The huge bucket of ice water sits across from me, filled to the brim. It’s my first of three weeks at the Taub Clinic at the University of Alabama at Birmingham, and I have no idea what I’ve gotten myself into. My occupational therapist for the next few weeks returns with what appears to be a hand splint and a big smile. “Today we’re going to start by trialing a new strategy for weight bearing with that left arm,” she tells me. “We’re going to do an ice bath.”
Ok, so that explains the mysterious bucket of ice and water in here. But what was an ice bath and how on earth was it going to help me?
Since my stroke, I’d been very fortunate in the sense that my body seemed to react well to whatever therapeutic intervention we tried: osteopathic manipulation to correct the rotated vertebrae in my neck (which is still a work in progress), or even Botox injections for the tone in my neck, arm, and leg that prevented normal muscle movements and caused my hand to flex and contract instead of open. I could send the message a million times from my brain to my hand, telling it to open, but my hand had a mind of its own. Open, I’d think, and instead it immediately does the opposite, tightening into a fist. Muscle tone, and the inability to effectively control the actions that I wanted performed was my biggest challenge. And this is why Botox was so important for me to get every couple of months. The Botox injection temporarily paralyzed the troublesome muscles, like my ankle, bicep, and finger flexors, so that I would be able to focus on strengthening them. The only problem for me with the Botox is that it wears off after a couple of months and I have to go back for more. I started getting injections six months after I had a stroke, and found it extremely helpful, giving me extra time to focus on my rehab exercises without the intervention of unwanted muscle contractions. But after two months, I found that the botox would wear off and my arm would get tight again. I wanted to correct this situation but wasn’t sure how.
Which brings me back to the ice bath. That first week in Alabama, my occupational therapist told me that weight bearing was the most important exercise I could do to rehabilitate my arm. I had a slight shoulder subluxation, which meant that the head of my humerus did not sit correctly in its position in the shoulder. Therefore my shoulder joint was slightly dislocated. All of that being said, I was anxious to try any method that might help mitigate the negative effects of muscle tone, fix my shoulder position, and strengthen my arm.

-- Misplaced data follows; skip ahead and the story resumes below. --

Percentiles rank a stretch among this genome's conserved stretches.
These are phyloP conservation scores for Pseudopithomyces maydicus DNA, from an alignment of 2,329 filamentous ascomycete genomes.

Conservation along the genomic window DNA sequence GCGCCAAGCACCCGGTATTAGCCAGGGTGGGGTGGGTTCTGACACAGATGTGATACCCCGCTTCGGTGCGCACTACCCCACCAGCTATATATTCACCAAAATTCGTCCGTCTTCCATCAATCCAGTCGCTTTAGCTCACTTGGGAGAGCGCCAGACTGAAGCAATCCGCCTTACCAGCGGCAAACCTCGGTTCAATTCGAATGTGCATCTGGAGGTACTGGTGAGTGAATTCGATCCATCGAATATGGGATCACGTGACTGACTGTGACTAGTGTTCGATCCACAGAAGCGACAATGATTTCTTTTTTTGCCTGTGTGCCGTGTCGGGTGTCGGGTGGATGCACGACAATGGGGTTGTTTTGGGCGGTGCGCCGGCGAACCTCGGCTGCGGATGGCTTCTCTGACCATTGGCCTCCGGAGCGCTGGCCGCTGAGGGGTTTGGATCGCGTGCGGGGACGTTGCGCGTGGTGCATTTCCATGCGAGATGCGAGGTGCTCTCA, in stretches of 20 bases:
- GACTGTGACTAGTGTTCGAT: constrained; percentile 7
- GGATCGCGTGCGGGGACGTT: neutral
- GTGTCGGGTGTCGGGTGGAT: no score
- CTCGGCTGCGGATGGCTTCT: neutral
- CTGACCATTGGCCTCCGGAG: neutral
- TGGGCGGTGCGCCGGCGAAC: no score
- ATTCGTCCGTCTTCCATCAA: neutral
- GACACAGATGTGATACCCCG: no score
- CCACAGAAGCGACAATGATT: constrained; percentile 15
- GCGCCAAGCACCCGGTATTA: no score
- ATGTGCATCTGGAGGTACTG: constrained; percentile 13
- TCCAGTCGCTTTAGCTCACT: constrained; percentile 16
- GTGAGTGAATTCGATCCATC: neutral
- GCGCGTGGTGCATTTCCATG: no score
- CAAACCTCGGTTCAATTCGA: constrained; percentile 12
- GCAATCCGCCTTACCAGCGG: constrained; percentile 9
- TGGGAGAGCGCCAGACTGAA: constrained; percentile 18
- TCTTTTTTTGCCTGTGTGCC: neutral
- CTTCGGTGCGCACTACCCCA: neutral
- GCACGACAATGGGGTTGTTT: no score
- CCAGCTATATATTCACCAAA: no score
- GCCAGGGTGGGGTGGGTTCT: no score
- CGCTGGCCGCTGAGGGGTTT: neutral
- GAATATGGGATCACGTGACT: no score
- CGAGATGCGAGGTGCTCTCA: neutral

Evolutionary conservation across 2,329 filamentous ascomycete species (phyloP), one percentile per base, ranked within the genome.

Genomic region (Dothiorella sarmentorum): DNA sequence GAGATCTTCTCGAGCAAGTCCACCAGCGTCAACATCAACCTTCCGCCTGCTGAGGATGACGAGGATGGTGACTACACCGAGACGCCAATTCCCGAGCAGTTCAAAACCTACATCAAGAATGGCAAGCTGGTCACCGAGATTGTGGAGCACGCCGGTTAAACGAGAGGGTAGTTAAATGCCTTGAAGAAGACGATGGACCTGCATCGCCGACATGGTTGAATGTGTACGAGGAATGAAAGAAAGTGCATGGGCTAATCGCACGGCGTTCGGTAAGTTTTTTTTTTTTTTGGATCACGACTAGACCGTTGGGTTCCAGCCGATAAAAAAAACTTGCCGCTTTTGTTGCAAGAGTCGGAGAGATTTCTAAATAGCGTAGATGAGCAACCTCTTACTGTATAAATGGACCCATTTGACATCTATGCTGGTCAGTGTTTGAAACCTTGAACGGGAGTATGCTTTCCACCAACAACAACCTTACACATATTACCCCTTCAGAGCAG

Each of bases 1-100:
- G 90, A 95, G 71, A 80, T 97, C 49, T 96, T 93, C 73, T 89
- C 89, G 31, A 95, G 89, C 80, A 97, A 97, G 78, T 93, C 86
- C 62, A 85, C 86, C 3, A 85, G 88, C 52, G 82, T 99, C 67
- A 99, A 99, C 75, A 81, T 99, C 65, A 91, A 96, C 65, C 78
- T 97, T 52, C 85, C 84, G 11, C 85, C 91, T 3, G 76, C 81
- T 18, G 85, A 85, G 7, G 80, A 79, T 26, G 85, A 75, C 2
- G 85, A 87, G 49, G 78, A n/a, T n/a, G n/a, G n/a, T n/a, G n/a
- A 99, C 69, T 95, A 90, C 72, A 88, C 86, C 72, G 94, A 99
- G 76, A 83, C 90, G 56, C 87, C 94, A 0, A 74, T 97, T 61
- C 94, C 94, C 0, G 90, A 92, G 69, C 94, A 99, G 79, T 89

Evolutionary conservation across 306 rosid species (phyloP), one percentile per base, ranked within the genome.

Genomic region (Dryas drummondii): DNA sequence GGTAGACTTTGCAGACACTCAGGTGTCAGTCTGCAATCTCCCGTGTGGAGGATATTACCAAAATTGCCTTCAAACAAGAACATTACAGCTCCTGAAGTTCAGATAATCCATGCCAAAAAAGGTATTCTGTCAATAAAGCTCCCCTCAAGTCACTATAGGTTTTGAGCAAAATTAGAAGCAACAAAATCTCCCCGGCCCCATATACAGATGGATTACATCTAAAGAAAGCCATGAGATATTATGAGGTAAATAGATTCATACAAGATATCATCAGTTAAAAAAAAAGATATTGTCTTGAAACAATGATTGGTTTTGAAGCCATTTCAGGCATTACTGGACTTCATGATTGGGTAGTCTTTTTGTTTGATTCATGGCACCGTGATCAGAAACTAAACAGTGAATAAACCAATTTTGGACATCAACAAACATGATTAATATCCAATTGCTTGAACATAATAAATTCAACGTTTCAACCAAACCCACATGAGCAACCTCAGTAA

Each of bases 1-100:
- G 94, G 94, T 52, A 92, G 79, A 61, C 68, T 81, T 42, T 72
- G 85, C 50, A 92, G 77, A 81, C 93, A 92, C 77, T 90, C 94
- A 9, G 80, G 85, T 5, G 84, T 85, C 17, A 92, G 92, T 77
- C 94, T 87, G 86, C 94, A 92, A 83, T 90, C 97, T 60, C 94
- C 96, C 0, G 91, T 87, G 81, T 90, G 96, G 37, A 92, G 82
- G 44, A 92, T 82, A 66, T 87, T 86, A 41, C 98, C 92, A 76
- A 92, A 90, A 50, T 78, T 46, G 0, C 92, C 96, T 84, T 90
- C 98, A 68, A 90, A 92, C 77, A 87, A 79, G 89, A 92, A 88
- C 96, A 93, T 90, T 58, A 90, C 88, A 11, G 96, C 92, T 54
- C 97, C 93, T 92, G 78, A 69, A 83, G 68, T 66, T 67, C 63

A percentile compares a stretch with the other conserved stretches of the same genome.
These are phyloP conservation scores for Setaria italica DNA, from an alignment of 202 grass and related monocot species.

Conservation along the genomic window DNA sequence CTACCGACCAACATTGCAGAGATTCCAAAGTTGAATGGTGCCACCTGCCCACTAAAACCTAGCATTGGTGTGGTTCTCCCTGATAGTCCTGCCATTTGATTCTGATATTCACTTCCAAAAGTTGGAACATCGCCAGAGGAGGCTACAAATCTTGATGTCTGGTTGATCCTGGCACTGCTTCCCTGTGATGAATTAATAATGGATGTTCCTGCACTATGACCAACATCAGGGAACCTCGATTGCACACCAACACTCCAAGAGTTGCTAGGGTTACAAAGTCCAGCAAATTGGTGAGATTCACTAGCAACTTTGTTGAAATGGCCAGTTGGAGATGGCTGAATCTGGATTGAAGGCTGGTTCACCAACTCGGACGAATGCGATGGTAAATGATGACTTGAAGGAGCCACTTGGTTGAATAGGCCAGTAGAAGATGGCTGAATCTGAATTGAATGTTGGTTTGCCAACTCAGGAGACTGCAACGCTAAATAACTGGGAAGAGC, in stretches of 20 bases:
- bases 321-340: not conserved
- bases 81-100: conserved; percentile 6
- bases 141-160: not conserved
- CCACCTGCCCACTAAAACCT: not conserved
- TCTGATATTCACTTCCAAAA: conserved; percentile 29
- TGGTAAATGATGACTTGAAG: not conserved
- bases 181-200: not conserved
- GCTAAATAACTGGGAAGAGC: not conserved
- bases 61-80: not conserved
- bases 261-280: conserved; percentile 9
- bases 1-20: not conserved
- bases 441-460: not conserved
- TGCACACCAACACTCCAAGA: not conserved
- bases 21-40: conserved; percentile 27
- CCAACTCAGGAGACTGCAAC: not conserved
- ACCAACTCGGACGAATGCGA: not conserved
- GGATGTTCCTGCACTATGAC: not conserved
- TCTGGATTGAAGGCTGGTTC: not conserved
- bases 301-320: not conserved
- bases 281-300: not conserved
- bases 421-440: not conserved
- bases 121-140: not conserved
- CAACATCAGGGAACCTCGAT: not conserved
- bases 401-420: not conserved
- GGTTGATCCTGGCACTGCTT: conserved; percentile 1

My occupational therapist told me that she wanted me to submerge my hand in the ice water up to my wrist five times in five second intervals. I did, and the intense cold of the water burned. We then dried off my hand and stretched my fingers, placing my hand into the weight bearing splint. My hand went in easily, without its usual problems causing it to tighten up unexpectedly. With my hand easily secured in the splint, I did weight bearing exercises to practice putting weight through my left hand. It was severely out of practice. After lots of weight bearing exercises, I took my hand out of the splint and was surprised to see how loose my fingers were. My occupational therapist said that the ice bath temporarily paralyzes the finger flexors, removing the tone from the equation so that I would have a window of about 30 minutes or so to focus on finger activation while everything was nice and loose. And now that I know the secret to success that is an ice bath and weight bearing, I can’t go a day without doing it. If I don’t get anything else done, weight-bearing is the one thing I absolutely must do. And it has made all the difference in mitigating my tone.
Apart from weight-bearing, my three-week stint in Alabama also opened my eyes to the importance of using my affected side and attempting to incorporate it into daily activities. I had gotten by basically by just using my right hand for everything. I figured that because my left arm and hand was paralyzed, I might as well learn how to do everything with my other hand. But when I got to Alabama, this was not the case. I was told I could only use my affected side to complete tasks while I was there. Use it or lose it, my therapist told me. It only takes a few days for the brain to rewire positively or negatively, and what had happened for me was that my brain decided that I didn’t need to acknowledge my left side since it wasn’t participating in any activities. But in order to positively rewire my brain, I needed to make an effort to incorporate my left hand into every activity I did, even if it couldn’t actually help. Eventually, if I kept at it, there was the potential that my brain would rewire to acknowledge my left side. and so I began to at the very least attempt to use my left side in tasks like opening and closing doors, zipping jackets, and tying my shoes.
In my next post I’ll share more about my experience at Taub with rewiring my brain, and how this simple mindset shift from ignoring my left side to actively engaging it, has made all the difference in my recovery.
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